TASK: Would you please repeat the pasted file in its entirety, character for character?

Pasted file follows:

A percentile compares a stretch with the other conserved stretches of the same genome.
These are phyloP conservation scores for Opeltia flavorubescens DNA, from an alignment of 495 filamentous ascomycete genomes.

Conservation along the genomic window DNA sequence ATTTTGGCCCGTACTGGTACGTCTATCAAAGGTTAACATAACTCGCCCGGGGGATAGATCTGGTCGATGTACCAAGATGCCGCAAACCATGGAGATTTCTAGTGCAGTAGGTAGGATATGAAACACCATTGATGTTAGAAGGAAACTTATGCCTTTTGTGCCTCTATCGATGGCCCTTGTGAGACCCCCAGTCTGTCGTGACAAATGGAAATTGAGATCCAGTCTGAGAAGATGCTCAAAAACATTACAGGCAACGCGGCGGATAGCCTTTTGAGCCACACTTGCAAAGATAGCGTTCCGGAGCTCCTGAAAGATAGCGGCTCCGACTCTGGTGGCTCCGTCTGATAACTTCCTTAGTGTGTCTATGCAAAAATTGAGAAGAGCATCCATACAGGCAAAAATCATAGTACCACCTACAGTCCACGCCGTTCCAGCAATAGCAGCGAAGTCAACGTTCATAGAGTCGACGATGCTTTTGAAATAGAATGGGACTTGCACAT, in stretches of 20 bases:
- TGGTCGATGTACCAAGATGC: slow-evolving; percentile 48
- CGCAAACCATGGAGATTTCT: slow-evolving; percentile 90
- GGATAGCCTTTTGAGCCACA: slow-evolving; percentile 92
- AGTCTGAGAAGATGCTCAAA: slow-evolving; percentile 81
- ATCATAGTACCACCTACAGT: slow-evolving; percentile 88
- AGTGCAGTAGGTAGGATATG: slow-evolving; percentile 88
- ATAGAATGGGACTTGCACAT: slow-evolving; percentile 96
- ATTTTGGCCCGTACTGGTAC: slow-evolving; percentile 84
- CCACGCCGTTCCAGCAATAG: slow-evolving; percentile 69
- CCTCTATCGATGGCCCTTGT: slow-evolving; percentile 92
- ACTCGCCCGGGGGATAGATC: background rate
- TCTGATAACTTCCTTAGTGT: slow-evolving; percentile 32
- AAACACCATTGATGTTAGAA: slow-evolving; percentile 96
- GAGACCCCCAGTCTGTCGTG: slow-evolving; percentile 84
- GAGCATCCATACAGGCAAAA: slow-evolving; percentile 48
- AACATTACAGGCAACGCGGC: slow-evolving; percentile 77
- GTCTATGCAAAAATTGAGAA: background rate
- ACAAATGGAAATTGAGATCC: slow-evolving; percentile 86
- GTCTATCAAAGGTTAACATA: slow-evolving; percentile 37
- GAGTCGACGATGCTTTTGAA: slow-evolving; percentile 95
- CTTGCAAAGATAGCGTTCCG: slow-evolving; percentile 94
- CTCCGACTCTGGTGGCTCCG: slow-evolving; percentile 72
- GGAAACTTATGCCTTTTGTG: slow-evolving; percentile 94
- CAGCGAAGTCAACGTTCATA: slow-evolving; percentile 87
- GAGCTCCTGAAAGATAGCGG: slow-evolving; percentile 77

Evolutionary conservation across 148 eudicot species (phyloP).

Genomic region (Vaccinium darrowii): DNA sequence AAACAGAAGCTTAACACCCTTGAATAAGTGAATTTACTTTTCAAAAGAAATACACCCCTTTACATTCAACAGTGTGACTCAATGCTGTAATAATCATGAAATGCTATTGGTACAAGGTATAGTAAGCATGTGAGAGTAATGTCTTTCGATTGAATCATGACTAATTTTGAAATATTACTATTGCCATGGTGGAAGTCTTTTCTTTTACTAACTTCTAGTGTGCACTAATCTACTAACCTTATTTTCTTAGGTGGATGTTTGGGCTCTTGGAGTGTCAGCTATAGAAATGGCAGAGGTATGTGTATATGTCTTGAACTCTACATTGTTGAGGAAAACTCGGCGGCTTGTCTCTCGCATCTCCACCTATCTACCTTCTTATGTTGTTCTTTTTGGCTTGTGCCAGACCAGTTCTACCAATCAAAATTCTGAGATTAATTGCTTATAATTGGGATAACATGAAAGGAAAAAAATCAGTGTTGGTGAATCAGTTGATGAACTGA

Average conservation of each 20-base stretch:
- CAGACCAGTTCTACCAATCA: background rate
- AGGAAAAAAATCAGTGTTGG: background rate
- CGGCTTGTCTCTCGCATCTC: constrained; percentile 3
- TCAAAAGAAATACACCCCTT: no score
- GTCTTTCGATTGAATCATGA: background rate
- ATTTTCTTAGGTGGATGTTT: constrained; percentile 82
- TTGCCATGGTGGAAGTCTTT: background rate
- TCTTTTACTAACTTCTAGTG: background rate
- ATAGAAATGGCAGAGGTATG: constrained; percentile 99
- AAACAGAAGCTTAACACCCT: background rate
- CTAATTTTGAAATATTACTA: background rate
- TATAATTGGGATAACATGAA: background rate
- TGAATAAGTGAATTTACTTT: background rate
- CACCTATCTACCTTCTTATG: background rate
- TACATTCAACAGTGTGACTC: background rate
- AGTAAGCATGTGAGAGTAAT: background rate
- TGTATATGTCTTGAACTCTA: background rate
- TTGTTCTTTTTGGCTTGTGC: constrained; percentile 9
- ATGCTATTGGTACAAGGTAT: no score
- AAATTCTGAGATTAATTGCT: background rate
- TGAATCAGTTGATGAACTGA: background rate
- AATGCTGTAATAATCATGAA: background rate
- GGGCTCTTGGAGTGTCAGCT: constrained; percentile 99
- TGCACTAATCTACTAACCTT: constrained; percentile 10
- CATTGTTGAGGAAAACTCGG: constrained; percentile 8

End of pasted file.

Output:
A percentile compares a stretch with the other conserved stretches of the same genome.
These are phyloP conservation scores for Opeltia flavorubescens DNA, from an alignment of 495 filamentous ascomycete genomes.

Conservation along the genomic window DNA sequence ATTTTGGCCCGTACTGGTACGTCTATCAAAGGTTAACATAACTCGCCCGGGGGATAGATCTGGTCGATGTACCAAGATGCCGCAAACCATGGAGATTTCTAGTGCAGTAGGTAGGATATGAAACACCATTGATGTTAGAAGGAAACTTATGCCTTTTGTGCCTCTATCGATGGCCCTTGTGAGACCCCCAGTCTGTCGTGACAAATGGAAATTGAGATCCAGTCTGAGAAGATGCTCAAAAACATTACAGGCAACGCGGCGGATAGCCTTTTGAGCCACACTTGCAAAGATAGCGTTCCGGAGCTCCTGAAAGATAGCGGCTCCGACTCTGGTGGCTCCGTCTGATAACTTCCTTAGTGTGTCTATGCAAAAATTGAGAAGAGCATCCATACAGGCAAAAATCATAGTACCACCTACAGTCCACGCCGTTCCAGCAATAGCAGCGAAGTCAACGTTCATAGAGTCGACGATGCTTTTGAAATAGAATGGGACTTGCACAT, in stretches of 20 bases:
- TGGTCGATGTACCAAGATGC: slow-evolving; percentile 48
- CGCAAACCATGGAGATTTCT: slow-evolving; percentile 90
- GGATAGCCTTTTGAGCCACA: slow-evolving; percentile 92
- AGTCTGAGAAGATGCTCAAA: slow-evolving; percentile 81
- ATCATAGTACCACCTACAGT: slow-evolving; percentile 88
- AGTGCAGTAGGTAGGATATG: slow-evolving; percentile 88
- ATAGAATGGGACTTGCACAT: slow-evolving; percentile 96
- ATTTTGGCCCGTACTGGTAC: slow-evolving; percentile 84
- CCACGCCGTTCCAGCAATAG: slow-evolving; percentile 69
- CCTCTATCGATGGCCCTTGT: slow-evolving; percentile 92
- ACTCGCCCGGGGGATAGATC: background rate
- TCTGATAACTTCCTTAGTGT: slow-evolving; percentile 32
- AAACACCATTGATGTTAGAA: slow-evolving; percentile 96
- GAGACCCCCAGTCTGTCGTG: slow-evolving; percentile 84
- GAGCATCCATACAGGCAAAA: slow-evolving; percentile 48
- AACATTACAGGCAACGCGGC: slow-evolving; percentile 77
- GTCTATGCAAAAATTGAGAA: background rate
- ACAAATGGAAATTGAGATCC: slow-evolving; percentile 86
- GTCTATCAAAGGTTAACATA: slow-evolving; percentile 37
- GAGTCGACGATGCTTTTGAA: slow-evolving; percentile 95
- CTTGCAAAGATAGCGTTCCG: slow-evolving; percentile 94
- CTCCGACTCTGGTGGCTCCG: slow-evolving; percentile 72
- GGAAACTTATGCCTTTTGTG: slow-evolving; percentile 94
- CAGCGAAGTCAACGTTCATA: slow-evolving; percentile 87
- GAGCTCCTGAAAGATAGCGG: slow-evolving; percentile 77

Evolutionary conservation across 148 eudicot species (phyloP).

Genomic region (Vaccinium darrowii): DNA sequence AAACAGAAGCTTAACACCCTTGAATAAGTGAATTTACTTTTCAAAAGAAATACACCCCTTTACATTCAACAGTGTGACTCAATGCTGTAATAATCATGAAATGCTATTGGTACAAGGTATAGTAAGCATGTGAGAGTAATGTCTTTCGATTGAATCATGACTAATTTTGAAATATTACTATTGCCATGGTGGAAGTCTTTTCTTTTACTAACTTCTAGTGTGCACTAATCTACTAACCTTATTTTCTTAGGTGGATGTTTGGGCTCTTGGAGTGTCAGCTATAGAAATGGCAGAGGTATGTGTATATGTCTTGAACTCTACATTGTTGAGGAAAACTCGGCGGCTTGTCTCTCGCATCTCCACCTATCTACCTTCTTATGTTGTTCTTTTTGGCTTGTGCCAGACCAGTTCTACCAATCAAAATTCTGAGATTAATTGCTTATAATTGGGATAACATGAAAGGAAAAAAATCAGTGTTGGTGAATCAGTTGATGAACTGA

Average conservation of each 20-base stretch:
- CAGACCAGTTCTACCAATCA: background rate
- AGGAAAAAAATCAGTGTTGG: background rate
- CGGCTTGTCTCTCGCATCTC: constrained; percentile 3
- TCAAAAGAAATACACCCCTT: no score
- GTCTTTCGATTGAATCATGA: background rate
- ATTTTCTTAGGTGGATGTTT: constrained; percentile 82
- TTGCCATGGTGGAAGTCTTT: background rate
- TCTTTTACTAACTTCTAGTG: background rate
- ATAGAAATGGCAGAGGTATG: constrained; percentile 99
- AAACAGAAGCTTAACACCCT: background rate
- CTAATTTTGAAATATTACTA: background rate
- TATAATTGGGATAACATGAA: background rate
- TGAATAAGTGAATTTACTTT: background rate
- CACCTATCTACCTTCTTATG: background rate
- TACATTCAACAGTGTGACTC: background rate
- AGTAAGCATGTGAGAGTAAT: background rate
- TGTATATGTCTTGAACTCTA: background rate
- TTGTTCTTTTTGGCTTGTGC: constrained; percentile 9
- ATGCTATTGGTACAAGGTAT: no score
- AAATTCTGAGATTAATTGCT: background rate
- TGAATCAGTTGATGAACTGA: background rate
- AATGCTGTAATAATCATGAA: background rate
- GGGCTCTTGGAGTGTCAGCT: constrained; percentile 99
- TGCACTAATCTACTAACCTT: constrained; percentile 10
- CATTGTTGAGGAAAACTCGG: constrained; percentile 8